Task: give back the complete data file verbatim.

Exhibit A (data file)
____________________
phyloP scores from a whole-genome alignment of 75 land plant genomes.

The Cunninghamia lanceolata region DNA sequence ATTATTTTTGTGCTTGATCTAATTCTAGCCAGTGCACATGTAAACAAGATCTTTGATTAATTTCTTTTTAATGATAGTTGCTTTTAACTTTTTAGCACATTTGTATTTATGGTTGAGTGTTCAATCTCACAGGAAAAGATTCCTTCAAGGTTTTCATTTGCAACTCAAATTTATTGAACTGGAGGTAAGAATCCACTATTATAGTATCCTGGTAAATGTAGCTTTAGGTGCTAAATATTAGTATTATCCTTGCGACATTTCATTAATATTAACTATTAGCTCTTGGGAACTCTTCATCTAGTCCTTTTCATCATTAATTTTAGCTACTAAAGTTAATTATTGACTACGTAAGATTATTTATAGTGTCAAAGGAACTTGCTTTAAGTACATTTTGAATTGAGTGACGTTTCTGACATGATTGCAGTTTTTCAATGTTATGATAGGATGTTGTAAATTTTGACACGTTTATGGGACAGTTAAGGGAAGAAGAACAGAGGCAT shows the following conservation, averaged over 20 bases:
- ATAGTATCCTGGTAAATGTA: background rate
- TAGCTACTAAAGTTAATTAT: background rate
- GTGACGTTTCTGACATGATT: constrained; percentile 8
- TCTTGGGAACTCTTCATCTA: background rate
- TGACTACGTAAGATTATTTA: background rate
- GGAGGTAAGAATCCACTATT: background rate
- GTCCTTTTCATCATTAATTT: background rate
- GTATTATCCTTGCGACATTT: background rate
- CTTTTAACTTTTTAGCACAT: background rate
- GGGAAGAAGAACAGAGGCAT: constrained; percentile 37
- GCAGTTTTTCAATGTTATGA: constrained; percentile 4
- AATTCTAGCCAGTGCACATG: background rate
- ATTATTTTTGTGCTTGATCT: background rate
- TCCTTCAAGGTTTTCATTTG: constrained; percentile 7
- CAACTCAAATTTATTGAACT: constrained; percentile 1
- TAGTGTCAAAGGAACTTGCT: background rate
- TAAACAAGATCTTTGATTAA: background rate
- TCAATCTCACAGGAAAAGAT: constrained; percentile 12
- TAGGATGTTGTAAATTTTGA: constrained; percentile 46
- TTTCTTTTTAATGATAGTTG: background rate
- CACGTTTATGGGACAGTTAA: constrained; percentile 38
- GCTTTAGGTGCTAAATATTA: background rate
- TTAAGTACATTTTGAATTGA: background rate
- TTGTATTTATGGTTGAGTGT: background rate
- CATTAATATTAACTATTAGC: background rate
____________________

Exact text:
phyloP scores from a whole-genome alignment of 75 land plant genomes.

The Cunninghamia lanceolata region DNA sequence ATTATTTTTGTGCTTGATCTAATTCTAGCCAGTGCACATGTAAACAAGATCTTTGATTAATTTCTTTTTAATGATAGTTGCTTTTAACTTTTTAGCACATTTGTATTTATGGTTGAGTGTTCAATCTCACAGGAAAAGATTCCTTCAAGGTTTTCATTTGCAACTCAAATTTATTGAACTGGAGGTAAGAATCCACTATTATAGTATCCTGGTAAATGTAGCTTTAGGTGCTAAATATTAGTATTATCCTTGCGACATTTCATTAATATTAACTATTAGCTCTTGGGAACTCTTCATCTAGTCCTTTTCATCATTAATTTTAGCTACTAAAGTTAATTATTGACTACGTAAGATTATTTATAGTGTCAAAGGAACTTGCTTTAAGTACATTTTGAATTGAGTGACGTTTCTGACATGATTGCAGTTTTTCAATGTTATGATAGGATGTTGTAAATTTTGACACGTTTATGGGACAGTTAAGGGAAGAAGAACAGAGGCAT shows the following conservation, averaged over 20 bases:
- ATAGTATCCTGGTAAATGTA: background rate
- TAGCTACTAAAGTTAATTAT: background rate
- GTGACGTTTCTGACATGATT: constrained; percentile 8
- TCTTGGGAACTCTTCATCTA: background rate
- TGACTACGTAAGATTATTTA: background rate
- GGAGGTAAGAATCCACTATT: background rate
- GTCCTTTTCATCATTAATTT: background rate
- GTATTATCCTTGCGACATTT: background rate
- CTTTTAACTTTTTAGCACAT: background rate
- GGGAAGAAGAACAGAGGCAT: constrained; percentile 37
- GCAGTTTTTCAATGTTATGA: constrained; percentile 4
- AATTCTAGCCAGTGCACATG: background rate
- ATTATTTTTGTGCTTGATCT: background rate
- TCCTTCAAGGTTTTCATTTG: constrained; percentile 7
- CAACTCAAATTTATTGAACT: constrained; percentile 1
- TAGTGTCAAAGGAACTTGCT: background rate
- TAAACAAGATCTTTGATTAA: background rate
- TCAATCTCACAGGAAAAGAT: constrained; percentile 12
- TAGGATGTTGTAAATTTTGA: constrained; percentile 46
- TTTCTTTTTAATGATAGTTG: background rate
- CACGTTTATGGGACAGTTAA: constrained; percentile 38
- GCTTTAGGTGCTAAATATTA: background rate
- TTAAGTACATTTTGAATTGA: background rate
- TTGTATTTATGGTTGAGTGT: background rate
- CATTAATATTAACTATTAGC: background rate